It’s a given; once people watched the show, they’d be dying to know how they could recreate her outfits. So, hit them with a where to get the look piece, before they even know they want one.

Preparation is key: Remember, it doesn’t matter if the trend hasn’t quite fully developed. Get together a list of topics and ideas you’ve spotted in the news that you or your client can discuss. This way you’ll always be ready to react should a particular story gain attention relating to your client’s industry.

Journalists will often have a book of go-to expert commentators, ready for when a story breaks. Why not get there, before they have time to even open that book.

Get your expert comments, press releases and infographics prepped beforehand. So, when the time comes, you know you’ll be ready to react as soon as a trend unfolds. Plus, you may even be able to drum up coverage before it does!

Don’t ditch the old: When it comes to reactive PR – old is gold! Just because something has been done before, doesn’t mean it’s completely useless. In fact, there’s lots of news out there that will have its time once again.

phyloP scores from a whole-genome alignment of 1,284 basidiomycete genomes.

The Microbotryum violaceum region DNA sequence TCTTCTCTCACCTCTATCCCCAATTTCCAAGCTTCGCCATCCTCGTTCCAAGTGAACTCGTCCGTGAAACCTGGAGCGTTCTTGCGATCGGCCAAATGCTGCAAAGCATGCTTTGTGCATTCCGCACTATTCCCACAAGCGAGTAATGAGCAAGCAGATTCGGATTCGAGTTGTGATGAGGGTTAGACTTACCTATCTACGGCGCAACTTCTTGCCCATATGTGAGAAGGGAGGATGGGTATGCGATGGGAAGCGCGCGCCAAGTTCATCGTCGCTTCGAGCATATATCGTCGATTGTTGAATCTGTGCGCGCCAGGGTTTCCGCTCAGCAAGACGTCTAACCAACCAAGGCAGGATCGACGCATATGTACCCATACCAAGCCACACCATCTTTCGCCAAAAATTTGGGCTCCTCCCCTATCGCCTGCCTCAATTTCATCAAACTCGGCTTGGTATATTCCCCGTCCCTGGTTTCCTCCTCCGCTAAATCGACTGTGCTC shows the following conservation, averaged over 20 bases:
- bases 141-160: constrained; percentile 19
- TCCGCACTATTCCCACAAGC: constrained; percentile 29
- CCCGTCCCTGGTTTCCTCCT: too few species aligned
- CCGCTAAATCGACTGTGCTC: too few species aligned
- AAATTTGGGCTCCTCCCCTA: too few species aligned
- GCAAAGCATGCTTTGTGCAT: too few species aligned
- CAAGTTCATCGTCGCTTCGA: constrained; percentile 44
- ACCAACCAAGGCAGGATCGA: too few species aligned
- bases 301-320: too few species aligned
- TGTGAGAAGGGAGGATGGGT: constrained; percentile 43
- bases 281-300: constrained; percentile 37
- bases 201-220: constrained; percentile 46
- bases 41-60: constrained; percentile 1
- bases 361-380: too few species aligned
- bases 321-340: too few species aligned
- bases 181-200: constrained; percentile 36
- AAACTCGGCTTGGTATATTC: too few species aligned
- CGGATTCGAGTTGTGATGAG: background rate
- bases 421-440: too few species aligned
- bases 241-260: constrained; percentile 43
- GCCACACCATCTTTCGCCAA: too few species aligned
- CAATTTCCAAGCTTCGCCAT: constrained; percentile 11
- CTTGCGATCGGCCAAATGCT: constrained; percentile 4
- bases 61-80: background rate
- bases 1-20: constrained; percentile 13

It’s safe to say we all love a good game of guessing the next royal baby’s name. When Princess Eugenie announced she was pregnant, we created a campaign for baby and children’s retailer Kiddies Kingdom on the most popular royal baby names and the logic behind them, which gained coverage on Tatler and Express and Hello!.

Here is where being prepared to rejig old content is key. When the Duchess of Sussex, Meghan then later announced she was pregnant – we could then repurpose this content and seed back out to gain even more coverage on the likes of Woman and Home, MSN, and Yahoo.

When you need to react quickly, there’s nothing wrong with reworking what you already have. Being able to adjust content so it’s relevant time and time again is priceless.

So, read through your client’s existing content and think to yourself: can it be repurposed, or can we add extra data to get more coverage? The key is to take something you’ve created and put a fresh spin on it. This way you’ll reach new audiences, improve organic visibility and reinforce important messages.

Don’t just rely on National Pizza Day… but know it’s there: There’s pretty much an awareness day for everything now, from National Pizza Day to National Awkward Moments Day.